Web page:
Tuesday, November 23, 2004

I hate dubbing

You have a show or a movie in one language. You want to target it to a different country: one that doesn't share this language. There are two ways to go. First, there's dubbing, when actors from the target language record their voices over their original. Alternately, you have subtitling, where the translation is printed on or underneath the film, and no change is made to the soundtrack.

Guess which technique Vietnamese TV prefers? And guess which technique makes me unhappy? If you picked "dubbing" for both, give yourself a pat on the back.

I hate dubbing for several reasons. The first is that it restricts the audience to the target language. Subtitling expands the audience; dubbing just switches it. Vietnamese TV is adept at grabbing programs from the western world (sometimes with the original blotchy TV logo) and mutating it for their purposes. That makes it useless for me.

The aesthetics are also a disaster. Apart from the problem of lip sync (or lack of it), you often hear the original soundtrack underneath. But what's worse is that Vietnamese TV has shocking taste in the actors it chooses dubbing. S.O.P. seems to be to use soft-spoken women to cover both male and female voices. Imagine Lethal Weapon. Now imagine Lethal Weapon where Gibson's and Glover's voices  are replaced by the Indochinese equivalent of Yeardley Smith. It's that bad.

(And I even hate it when I am part of the target audience. Case in point: Christiane F., that sad movie about a German teenager turning to heroin and prostitution. I've only seem the dubbed version, and the choice for voice over - a very bored sounding American - ruined it for me.)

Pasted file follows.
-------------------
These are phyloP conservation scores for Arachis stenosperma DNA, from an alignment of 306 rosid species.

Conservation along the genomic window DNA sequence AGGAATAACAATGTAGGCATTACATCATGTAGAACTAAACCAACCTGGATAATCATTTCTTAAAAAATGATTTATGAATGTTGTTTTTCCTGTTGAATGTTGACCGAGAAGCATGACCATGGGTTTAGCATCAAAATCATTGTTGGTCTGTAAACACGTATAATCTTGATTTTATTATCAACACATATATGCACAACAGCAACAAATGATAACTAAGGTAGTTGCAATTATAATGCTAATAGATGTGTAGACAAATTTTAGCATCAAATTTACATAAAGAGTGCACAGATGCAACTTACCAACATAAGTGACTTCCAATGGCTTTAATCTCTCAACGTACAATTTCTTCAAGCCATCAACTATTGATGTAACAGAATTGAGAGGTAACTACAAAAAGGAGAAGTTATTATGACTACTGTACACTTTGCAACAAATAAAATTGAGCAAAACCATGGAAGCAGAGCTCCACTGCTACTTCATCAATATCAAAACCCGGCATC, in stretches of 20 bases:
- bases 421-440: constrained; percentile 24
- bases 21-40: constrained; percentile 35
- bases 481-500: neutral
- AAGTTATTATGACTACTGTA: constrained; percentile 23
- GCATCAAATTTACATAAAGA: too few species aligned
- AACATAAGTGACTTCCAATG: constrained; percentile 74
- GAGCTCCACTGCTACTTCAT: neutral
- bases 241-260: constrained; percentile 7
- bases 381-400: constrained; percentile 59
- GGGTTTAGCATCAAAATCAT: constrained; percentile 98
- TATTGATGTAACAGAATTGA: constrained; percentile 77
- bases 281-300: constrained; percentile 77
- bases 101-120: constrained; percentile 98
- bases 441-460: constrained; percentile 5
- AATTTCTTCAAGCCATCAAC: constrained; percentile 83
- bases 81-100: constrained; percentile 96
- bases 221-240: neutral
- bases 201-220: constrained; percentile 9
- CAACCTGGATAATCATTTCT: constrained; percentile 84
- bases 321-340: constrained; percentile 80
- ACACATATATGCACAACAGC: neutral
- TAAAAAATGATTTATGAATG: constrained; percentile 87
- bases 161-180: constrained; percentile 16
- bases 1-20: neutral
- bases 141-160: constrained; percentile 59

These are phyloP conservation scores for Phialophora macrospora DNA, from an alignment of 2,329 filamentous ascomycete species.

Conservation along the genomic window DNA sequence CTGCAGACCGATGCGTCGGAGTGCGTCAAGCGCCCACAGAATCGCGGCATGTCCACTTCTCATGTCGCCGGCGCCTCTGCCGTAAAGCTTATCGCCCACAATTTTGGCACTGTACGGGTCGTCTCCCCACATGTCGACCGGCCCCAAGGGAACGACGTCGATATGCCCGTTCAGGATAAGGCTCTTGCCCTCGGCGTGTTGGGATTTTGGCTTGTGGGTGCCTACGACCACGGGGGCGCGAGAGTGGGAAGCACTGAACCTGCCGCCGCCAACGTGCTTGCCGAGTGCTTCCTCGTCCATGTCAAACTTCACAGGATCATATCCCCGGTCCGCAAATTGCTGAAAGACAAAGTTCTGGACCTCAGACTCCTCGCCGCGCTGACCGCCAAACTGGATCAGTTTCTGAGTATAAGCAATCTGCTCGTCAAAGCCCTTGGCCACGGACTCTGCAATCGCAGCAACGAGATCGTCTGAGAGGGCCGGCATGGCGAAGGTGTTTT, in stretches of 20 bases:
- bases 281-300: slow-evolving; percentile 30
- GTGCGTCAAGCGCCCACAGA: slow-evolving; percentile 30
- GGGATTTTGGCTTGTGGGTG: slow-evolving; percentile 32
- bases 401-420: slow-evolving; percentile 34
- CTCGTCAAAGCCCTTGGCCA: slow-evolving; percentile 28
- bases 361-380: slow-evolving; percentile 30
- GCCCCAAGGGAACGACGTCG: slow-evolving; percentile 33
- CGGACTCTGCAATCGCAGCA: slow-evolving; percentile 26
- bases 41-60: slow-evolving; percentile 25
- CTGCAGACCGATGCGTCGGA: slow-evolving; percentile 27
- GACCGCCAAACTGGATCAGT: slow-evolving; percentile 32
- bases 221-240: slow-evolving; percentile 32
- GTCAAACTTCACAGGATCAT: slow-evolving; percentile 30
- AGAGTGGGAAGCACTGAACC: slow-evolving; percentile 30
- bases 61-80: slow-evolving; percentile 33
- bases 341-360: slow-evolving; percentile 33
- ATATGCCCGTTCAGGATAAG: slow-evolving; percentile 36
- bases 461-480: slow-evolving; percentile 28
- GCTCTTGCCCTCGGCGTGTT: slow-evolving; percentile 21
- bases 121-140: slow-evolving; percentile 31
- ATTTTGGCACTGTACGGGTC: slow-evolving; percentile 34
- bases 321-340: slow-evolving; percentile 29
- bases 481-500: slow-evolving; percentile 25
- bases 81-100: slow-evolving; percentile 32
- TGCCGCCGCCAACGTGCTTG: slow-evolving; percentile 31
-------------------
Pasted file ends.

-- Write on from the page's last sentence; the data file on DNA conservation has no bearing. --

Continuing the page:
Fortunately, there may be some winds of change in the local television network. And the harbinger is (don't laugh) Barney the Dinosaur! Yes, Barney and friends play it up for the pretty young things of Hồ Chí Minh City and Hà Nội! Most of the program is still dubbed but at least they use a wider range of actors: Male and female. Young and old. Appropriate choices. But the best thing is that they give up dubbing the songs altogether, and make do with subtitles!  Trying to speak over the songs would be a waste of time - and as for singing - the hurdles one would have translating a tonal version of the song while preserving the original tune. And then you have to make it rhyme as well. I reckon the local producers gave it up as a bad job, and thought subtitles would be a tidy band aid.

I think it's better that a band-aid. Subtitled movies give the Vietnamese (many of whom want to learn a foreign language) a chance to listen to English. Unfortunately, listening is probably the worst skill students seem to have - and that's me speaking as an English teacher. They need all the help they can get. Yes, some can pick up some foreign DVDs if they want to, but many don't have the time or the wealth to do it too often. And if the speech get too hard, they have the  fall back of the written word. Unfortunately, subtitled movies are not common here. Only one cinema (Cinebox) actually subtitles its movie. Every other firm in town relies on dubbing.

The only drawback with subtitles is that it assumes literacy of the watcher. Now the literacy rate in Việt Nam is officially about 90% - but there's the other 10% to think about.